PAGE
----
Estelle: I thought Frankie had a learning disability.  Honestly.  The effects of a traumatic event occurring in her life. I didn’t get it really.  I thought we were going to find out just how messed up she was especially because they kept pointing out how she was failing all the school stuff. But it ended up being nothing.
Magan: Right, but in actuality she just LIED about everything.
Estelle: Maybe it would have worked better if we got another moment between Anna and Frankie before the accident. We only got Anna and Matt.
Magan: I agree. I wish we had seen more of Anna and Frankie pre-accident.  We didn’t really see as much of how Frankie had changed. We were told, but I didn’t feel it was convincing.  I just thought Frankie was an airhead.
Estelle: She wasn’t a character I was that invested in. I was just waiting for her to quit playing her game.
Magan: Not at all. In fact, Anna and Matt were the only two I cared about.
Estelle: I wondered when the breaking point was going to be.
Magan: Me too.
Estelle: You know what bugged me?
Magan: What?
Estelle: They never went full circle with the mom/aunt conversation [As in Frankie & Matt’s mom].
Estelle: I was hoping Anna would have a chance to talk to Jayne again or even resolve it later, but nothing comes out of it.  It just sort of hangs there.
Magan: I typed at the end of my notes that I wished they’d talked again. I wrote, “Part of me feels like she needs motherly love and for someone to tell about she and Matt’s relationship.”  Anna told Sam, but like that conversation would have really went down like that.  I don’t think so.  Anna: “Oh, hey Sam. I’m dealing with some really heavy stuff. I lied about Frankie not having a sibling. She had a brother. I kind of dated him and then he died, but Frankie just found out. And she’s mad at me now.” Sam: “Oh, that sucks. Must have been hard. Who cares that you lied? Let me comfort you.”  Yeah right!
Estelle: He [Sam] really didn’t bother me.
Magan: No, but I didn’t care about him at all.  I didn’t like him. I didn’t see the appeal.  I wanted to. I wanted Anna to meet the best boy and for me to love him. But, I didn’t.
Estelle: She couldn’t meet the best boy though.  She was leaving.
Magan: Yeah, the best boy died.
Estelle: Ha! You can’t make it seem like she would never meet another boy again.
Magan: Oh, I know.  And I know that I would’ve been ticked if there had been a perfectly happy ending with butterflies and rainbows and promises to stay together.  So during the huge climax where Frankie finally finds out – who were you rooting for – Anna or Frankie?
Estelle: Umm, definitely Anna.
Magan: Yeah, me too.  I wanted to punch Frankie so hard.
Estelle: The journal thing was heartbreaking. I would have gone nuts.
Magan: Oh gosh.  I would have, too. I would have tried to save that thing.  I probably would have pushed Frankie in the ocean.  I just couldn’t help but dislike Frankie even more after that. All I could think about was how bratty and immature she was.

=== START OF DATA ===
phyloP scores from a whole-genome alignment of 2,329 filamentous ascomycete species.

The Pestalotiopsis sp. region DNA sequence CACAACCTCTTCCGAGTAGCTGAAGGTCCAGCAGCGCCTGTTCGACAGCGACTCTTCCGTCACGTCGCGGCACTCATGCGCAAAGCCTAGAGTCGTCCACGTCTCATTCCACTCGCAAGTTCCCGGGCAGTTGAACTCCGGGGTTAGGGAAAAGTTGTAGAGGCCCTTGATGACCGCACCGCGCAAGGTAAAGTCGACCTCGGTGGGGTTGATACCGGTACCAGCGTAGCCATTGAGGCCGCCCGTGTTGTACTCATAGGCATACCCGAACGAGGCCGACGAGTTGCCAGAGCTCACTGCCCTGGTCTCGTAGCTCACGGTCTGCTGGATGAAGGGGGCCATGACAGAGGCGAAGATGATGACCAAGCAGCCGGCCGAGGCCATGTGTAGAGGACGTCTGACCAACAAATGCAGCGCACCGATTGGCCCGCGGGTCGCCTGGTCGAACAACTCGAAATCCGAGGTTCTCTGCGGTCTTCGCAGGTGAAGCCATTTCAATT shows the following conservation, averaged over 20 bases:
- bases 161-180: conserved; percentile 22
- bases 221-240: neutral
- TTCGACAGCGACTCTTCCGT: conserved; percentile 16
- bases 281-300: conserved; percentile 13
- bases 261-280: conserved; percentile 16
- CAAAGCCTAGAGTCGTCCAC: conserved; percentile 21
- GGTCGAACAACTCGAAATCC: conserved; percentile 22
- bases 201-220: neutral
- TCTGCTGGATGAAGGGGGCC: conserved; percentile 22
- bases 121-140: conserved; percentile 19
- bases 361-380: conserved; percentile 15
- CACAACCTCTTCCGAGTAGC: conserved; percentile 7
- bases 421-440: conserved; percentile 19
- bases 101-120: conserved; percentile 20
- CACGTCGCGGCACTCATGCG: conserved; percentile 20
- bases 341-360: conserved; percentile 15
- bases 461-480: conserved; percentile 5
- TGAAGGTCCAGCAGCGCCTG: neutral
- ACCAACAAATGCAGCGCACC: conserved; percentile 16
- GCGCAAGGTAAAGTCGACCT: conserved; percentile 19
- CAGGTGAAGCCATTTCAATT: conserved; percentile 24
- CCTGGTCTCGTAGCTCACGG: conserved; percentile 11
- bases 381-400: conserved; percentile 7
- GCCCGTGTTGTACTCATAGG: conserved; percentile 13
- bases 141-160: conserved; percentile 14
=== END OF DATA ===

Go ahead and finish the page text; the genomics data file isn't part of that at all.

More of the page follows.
Estelle: They were just a bunch of extremes of how they dealt with Matt’s death, I guess.   I think Anna was a loyal friend even if she couldn’t tell Frankie about Matt. She stuck with her even if she was a totally different person.
Magan: I loved that. I have a really hard time with change, so I hope that I could respond in the same way if something in my life happened like this. With a huge life altering change – to be so loyal.
Estelle: Especially when that person you are loyal to is 1) acting like a nut 2) was the sibling of the dead boy you loved. Tough stuff.
Magan: Yeah.  I kind of wish that the whole journal thing hadn’t been dealt with the way it had. I wish maybe Anna had given Frankie the diary to say, “This is what I’ve been going through. This is what happened and I want you to know.”  Especially since Frankie was being so selfish. Maybe Anna had been able to draw some attention to her pain for once.
Estelle: I think they needed a drama.  What else would have been the climax?
Magan: Frankie would have still blown up, but maybe the diary wouldn’t have been tossed into the abyss of the ocean. Ha!
Estelle: I still think they needed something big like maybe the parent’s found out they had been sneaking out and there’s a big shakeup.
Magan: Oh, yeah. I didn’t like that they got away with that stuff.
Estelle: They may not have gotten away with it. I still feel like my mom [sorry Mom!] knew all the times i snuck out even if i thought I was being crafty.  So it’s Sarah [Oakler]’s debut novel, would you consider reading more of her writing?
Magan:  Hmm. I think I would. I do hope that more of the characters would be fully developed in her future novels. I loved Anna so much and just wanted that from all the characters.  What about you?
Estelle: I think I definitely would. Her style… with the italics … and the shifts in time totally reminds me of something I would like to write or have experimented with in the past.
Magan: *laughs*  Yeah, good call. Any final thoughts on the book?  What would you rate this one?  I’d say it’s a 3 for me. I’m glad I read it, but I won’t re-read it.
Estelle: I would probably say 3 also. I think it would be a book I would take with me on vacation and read again. It felt like a Baby-Sitter’s Club book to me sometimes too, specifically any time the gang traveled to Sea City. Either way, I’m a sucker for a beach/summer vacation setting.
Magan: I am, too.  I guess I’d just pick something a little less heavy for a beach read.
Estelle: I still thought it was light even if it was heavy, if that makes sense.
Magan: *laughs*  Yes, it does.
Estelle: I liked all the associations with the sea glass too. I liked that she got to hear a final moment about Matt from Frankie and get the necklace.
Magan: Ah.  That was a nice wrap-up.  Have you read Moonglass by Jessi Kirby?
Estelle: No!  I’m looking it up now!
Magan:  You should read Moonglass if you liked this book.  A beach setting. A cute love story. A bit of family drama.  Oh, and sea glass references.
Estelle: Perfect! Added to the list!
Thank you all for joining in on our first BOOK REPORT chat. We hope you’ll think about adding Twenty Boy Summer to your must-read list!